Is Curing Cancer Really That Simple?

Hi all!

Whenever the term cancer is mentioned, I instantly think of the term cure. Since day one, I have been conditioned to believe that there will be a cure for cancer. And I believe that many can relate to that. MD Anderson Cancer Center, one of the largest cancer centers in the nation which is located in Houston, TX, has initiated a program to actually make that a reality. It is called the Moon Shots Program, and the goal is to reduce the number of cancer related deaths through specialized focus on the most prominent cancers.

Here is a link to a CNN report on the Moon Shots Program. Along with that, here is a elaborate news release from the MD Anderson Cancer Center itself.

After reading these two pieces, I have had a better understanding that there isn’t really a cure to cancer rather than a specialized treatment that varies for every person. So the question is, does the media conglomerate all cancers together to make it seem as though cancer is an illness that can be treated through one method? Does the medias portrayal of cancer in this way hinder what people can do to prevent cancer?

Also, how does the CNN piece differ from the MD Anderson news release? Why might this be?

Curious to hear your thoughts.

Ruhee

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9 Responses to “Is Curing Cancer Really That Simple?”

  1. I don’t feel like the media puts all cancers together–I think it’s pretty well-known what the most dangerous cancers are, and media has been a big part of spreading messages like not smoking, or getting mammograms. What I wanted to see more was how this “Moon Shot Program” differed from previous research on cancer. Sure, $4 billion sounds like a whole lot of money, but they are researching 5 different forms of cancer, and from what I understand, they are not alike.

    Since 1982, Susan G. Komen has spent more than $2 billion of breast cancer research alone (Wikipedia), so what is to say that spending less money on more diseases will finally make a difference? I just don’t think my view on cancer has been hindered by the media, in fact I feel like I’m more informed because of media.

  2. I don’t think the media will ever market cancer as one disease. For one, different cancers make for different news stories, and from a fund-raising point of view, each cancer will bring in its own money to research the specifics of its particular type of cancer further. Marketing the cancers separately makes more sense.

    I also found myself enjoying the CNN article much more than I did the MD Anderson Center’s article. The content was of course very, very similar, but I feel as though the CNN article was more approachable and appealed more to the emotions of the audience. The Anderson Center’s seemed very stiff.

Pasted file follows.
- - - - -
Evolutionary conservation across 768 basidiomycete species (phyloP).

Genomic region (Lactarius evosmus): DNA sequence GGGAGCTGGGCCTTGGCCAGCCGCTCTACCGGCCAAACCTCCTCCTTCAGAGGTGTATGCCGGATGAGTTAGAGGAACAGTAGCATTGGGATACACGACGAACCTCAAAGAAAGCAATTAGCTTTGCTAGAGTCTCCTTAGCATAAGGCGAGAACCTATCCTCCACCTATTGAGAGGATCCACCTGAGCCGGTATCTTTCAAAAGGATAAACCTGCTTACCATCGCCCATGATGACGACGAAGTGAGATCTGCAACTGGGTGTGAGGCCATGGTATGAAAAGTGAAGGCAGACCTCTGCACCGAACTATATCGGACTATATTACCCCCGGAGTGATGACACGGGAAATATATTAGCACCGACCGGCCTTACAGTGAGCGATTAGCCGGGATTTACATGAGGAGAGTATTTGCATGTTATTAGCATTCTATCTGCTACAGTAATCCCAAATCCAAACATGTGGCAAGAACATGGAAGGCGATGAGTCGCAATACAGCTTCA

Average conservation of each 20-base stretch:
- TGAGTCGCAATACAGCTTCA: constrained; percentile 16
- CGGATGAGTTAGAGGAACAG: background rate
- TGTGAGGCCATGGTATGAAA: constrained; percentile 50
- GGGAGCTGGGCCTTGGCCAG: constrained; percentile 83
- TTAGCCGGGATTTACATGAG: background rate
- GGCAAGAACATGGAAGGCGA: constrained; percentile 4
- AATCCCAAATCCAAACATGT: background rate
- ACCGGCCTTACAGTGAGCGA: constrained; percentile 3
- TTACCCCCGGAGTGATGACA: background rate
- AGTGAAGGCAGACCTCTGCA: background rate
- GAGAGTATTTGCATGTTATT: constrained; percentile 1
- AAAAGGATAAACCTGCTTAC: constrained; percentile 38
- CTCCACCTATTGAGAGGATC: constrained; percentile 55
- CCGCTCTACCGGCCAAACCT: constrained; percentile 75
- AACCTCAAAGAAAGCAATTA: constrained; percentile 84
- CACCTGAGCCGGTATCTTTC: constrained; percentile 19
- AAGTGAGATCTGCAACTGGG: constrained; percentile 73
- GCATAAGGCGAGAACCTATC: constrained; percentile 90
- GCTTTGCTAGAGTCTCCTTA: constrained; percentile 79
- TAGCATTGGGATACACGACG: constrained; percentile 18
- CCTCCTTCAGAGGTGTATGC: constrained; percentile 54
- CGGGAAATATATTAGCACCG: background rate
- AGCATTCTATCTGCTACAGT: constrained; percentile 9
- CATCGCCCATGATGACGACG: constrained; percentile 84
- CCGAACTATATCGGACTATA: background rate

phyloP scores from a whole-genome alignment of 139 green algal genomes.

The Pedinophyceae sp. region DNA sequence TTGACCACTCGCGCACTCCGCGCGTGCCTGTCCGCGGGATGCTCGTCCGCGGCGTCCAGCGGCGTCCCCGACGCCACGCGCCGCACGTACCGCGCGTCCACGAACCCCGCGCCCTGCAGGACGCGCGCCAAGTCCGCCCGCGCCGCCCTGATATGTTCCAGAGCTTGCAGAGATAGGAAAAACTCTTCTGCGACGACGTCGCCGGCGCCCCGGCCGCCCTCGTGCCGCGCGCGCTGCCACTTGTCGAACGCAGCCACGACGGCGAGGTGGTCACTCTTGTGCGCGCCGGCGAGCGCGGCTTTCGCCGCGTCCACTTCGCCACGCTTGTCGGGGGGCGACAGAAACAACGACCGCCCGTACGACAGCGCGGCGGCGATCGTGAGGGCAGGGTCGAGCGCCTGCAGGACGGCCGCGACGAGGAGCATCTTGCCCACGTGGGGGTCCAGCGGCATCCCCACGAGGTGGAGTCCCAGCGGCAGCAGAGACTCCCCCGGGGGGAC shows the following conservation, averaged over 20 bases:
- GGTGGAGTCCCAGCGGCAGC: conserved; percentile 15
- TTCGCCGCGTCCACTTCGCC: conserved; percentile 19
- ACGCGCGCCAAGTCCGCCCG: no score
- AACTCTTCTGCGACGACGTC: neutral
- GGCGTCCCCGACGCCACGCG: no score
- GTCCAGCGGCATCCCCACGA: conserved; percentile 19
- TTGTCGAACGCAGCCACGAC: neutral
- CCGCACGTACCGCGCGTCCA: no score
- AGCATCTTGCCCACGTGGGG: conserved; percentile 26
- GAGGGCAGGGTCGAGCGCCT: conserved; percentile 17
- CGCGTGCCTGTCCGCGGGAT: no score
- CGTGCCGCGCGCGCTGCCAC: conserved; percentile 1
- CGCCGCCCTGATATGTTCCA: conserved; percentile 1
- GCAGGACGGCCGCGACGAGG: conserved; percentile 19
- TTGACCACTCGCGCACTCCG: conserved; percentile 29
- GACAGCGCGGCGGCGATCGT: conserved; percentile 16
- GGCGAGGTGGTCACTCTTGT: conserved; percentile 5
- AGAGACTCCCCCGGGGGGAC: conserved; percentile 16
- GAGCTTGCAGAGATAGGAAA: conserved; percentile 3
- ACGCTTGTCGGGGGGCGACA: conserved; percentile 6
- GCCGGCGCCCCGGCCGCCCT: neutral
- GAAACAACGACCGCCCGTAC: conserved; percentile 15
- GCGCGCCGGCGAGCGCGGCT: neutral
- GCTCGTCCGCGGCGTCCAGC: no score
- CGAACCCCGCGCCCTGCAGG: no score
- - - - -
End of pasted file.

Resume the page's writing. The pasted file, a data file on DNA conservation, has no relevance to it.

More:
3. I also don’t think the media really markets cancer as one disease. I do think just the term “cancer” can be very powerful in a news story because it let’s the audience know this is something serious. However, I feel that the public still knows the difference of severity in different types of cancer (some forms of skin cancer are much more treatable than something like lung cancer).

    I like that the CNN article indicated that DePinho is also trying to prevent the disease in the first place, because I believe prevention is a much better strategy in the public health realm. I agree with Becky that the CNN article was slightly more enjoyable to read. It seemed to keep my interest throughout the whole piece, whereas the MD Anderson Center article felt more like it was just spitting information at me.

    • When it comes to headlines that are trying to capture a reader’s attention, I certainly agree that the media tends to lump all cancers together – for example, “Scientists make cancer breakthrough,” or something along those lines, is something that I believe appears quite frequently. But in the actual text of the articles, or in the stories, there’s always a distinction. Obviously cancers are different and those are the basic facts of the article that the journalist is reporting. No media outlet is going to write that a breast cancer treatment will help in all cancer cases. But in the case of a headline the outlet wants to attract as many readers as possible and so just saying “cancer” as opposed to “breast cancer” or “colon cancer” is going to garner more views.

      As for the press release vs the CNN article, they’re going to be different in tone because a PR company isn’t bound by the same restrictions as a news article. The point of the press release is to get journalists interested in writing the story — I found the release to be very effective in this respect, if a little embellished. It is exciting what the MD Anderson Center is doing, and any decent PR person is going to be able to spin a press release that attracts attention. (It helps that this is such a serious issue that affects so many people.)

      I actually enjoyed the press release more because it was so much more detailed than the article. For example, I didn’t understand the point of referencing JFK in the CNN article until I read the press release. I also thought the CNN article’s tone was a bit too informal for a news article.

  4. As powerful a force as media has been in helping perpetuate good health habits (that we’re told are cancer-fighting such as getting a mammogram or eating health), I truly believe that media shies away from talking about the adverse effects that invasive medical procedures–deemed cancer preventative– can have. Thousands of people each year are butchered, mentally unnerved, and uncategorically hurt by anti-cancer procedures.